But guess what? The practice of adding these dangerous chemicals to our foods is completely legal, and has grown substantially since the late 1940's when it was first introduced. An article reads that since the '80's, Americans have consumed about 800 million pounds of aspertame. Wowza. 

5 NEUROTOXINS TO AVOID IN FOODS - from bebrainfit.com (link below)

1. Aspertame
2. Sucralose
3. Diacetyl
4. Monosodium Glutamate (MSG)
5. Aluminum

So as I continued to shop, milk was also on my list. We don't consume dairy milk, so I compared several nut milks. I was happy to find my new "go-to" after label-reading the top "natural" milks that were being offered on the shelf. 

The first I looked at was Bolthouse Farms Plant Milk Protein. After noticing that the milk included 4g of added sugars, I immediately though that the list of ingredients was way too long. You may know that the list of ingredients ranges from what's used the most in the food, to the least. So whatever you see first is what the food consists the most of. In this case - water. Secondly, pea protein. Next, the list noted that 2% or less was used of cane sugar, sunflower oil, sea salt, sunflower lecithin, natural flavors, gellan gum, carob bean gum, tricalcium phosphate, vitamin a palmitate, and a list of added vitamins. I don't know about all of these ingredients, but it's inclusion of natural flavors made it a no-no for me. And I return to the shelf anything "enriched" or containing added vitamins, especially B vitamins.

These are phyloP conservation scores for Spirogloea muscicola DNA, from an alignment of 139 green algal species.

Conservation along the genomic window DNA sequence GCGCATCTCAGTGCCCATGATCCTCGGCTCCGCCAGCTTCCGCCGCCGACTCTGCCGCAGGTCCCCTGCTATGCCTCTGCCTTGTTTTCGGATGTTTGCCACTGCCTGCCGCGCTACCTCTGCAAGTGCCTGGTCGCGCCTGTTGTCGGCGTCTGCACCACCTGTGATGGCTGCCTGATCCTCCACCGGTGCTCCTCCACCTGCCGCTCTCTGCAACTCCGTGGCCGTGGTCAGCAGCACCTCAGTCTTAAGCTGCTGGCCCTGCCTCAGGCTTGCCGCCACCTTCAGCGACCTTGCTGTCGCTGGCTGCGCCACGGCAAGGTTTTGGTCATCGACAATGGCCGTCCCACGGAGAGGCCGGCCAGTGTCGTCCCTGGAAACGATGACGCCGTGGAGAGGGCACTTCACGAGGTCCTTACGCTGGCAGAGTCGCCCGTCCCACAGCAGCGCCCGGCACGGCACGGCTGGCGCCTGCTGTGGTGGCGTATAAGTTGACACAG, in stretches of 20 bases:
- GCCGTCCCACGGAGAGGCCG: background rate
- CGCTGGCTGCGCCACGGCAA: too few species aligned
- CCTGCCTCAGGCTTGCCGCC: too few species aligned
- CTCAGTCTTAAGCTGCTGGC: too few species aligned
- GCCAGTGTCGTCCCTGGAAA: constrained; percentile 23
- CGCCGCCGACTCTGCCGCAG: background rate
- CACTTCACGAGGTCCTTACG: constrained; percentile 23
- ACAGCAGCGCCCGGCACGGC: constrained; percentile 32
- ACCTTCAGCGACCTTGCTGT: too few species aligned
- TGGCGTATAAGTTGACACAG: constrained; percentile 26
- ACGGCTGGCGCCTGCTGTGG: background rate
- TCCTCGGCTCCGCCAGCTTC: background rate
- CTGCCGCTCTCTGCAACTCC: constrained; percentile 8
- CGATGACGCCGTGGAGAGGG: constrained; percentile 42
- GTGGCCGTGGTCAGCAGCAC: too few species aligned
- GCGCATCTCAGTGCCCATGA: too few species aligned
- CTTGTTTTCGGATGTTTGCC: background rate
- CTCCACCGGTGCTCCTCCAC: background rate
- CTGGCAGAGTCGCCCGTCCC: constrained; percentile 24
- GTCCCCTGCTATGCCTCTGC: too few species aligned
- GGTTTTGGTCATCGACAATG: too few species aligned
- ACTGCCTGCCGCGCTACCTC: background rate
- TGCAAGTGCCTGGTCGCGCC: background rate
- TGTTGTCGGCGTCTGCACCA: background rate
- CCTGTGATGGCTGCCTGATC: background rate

IMG_6539.JPG

The next option was So Delicious Almond Milk. The sodium content was lower than the Bolthouse milk, there weren't any added sugars and their ingredients list wasn't as long, but again, included natural flavors. Bye bye!

IMG_6536.JPG

Lastly, I checked out Mooala. Not only is their logo so cute, but their ingredients list was short, concise, and to the point, with nothing I wanted to shy away from - yay! I was willing to pay a dollar or two more for this (what seems to be) high-quality Almond Milk. The ingredients include: water, organic almonds, organic cane sugar (a natural sweetener is better than an artificial one!), organic vanilla flavor (more on this in a second), sea salt, organic vanilla beans, and gellan gum. It's vegan-friendly (with no tricalcium phosphate which I've read can often be made from animal bones), and free from synthetic vitamins. I love this milk because you can see the little specs of vanilla bean throughout it and it tastes great!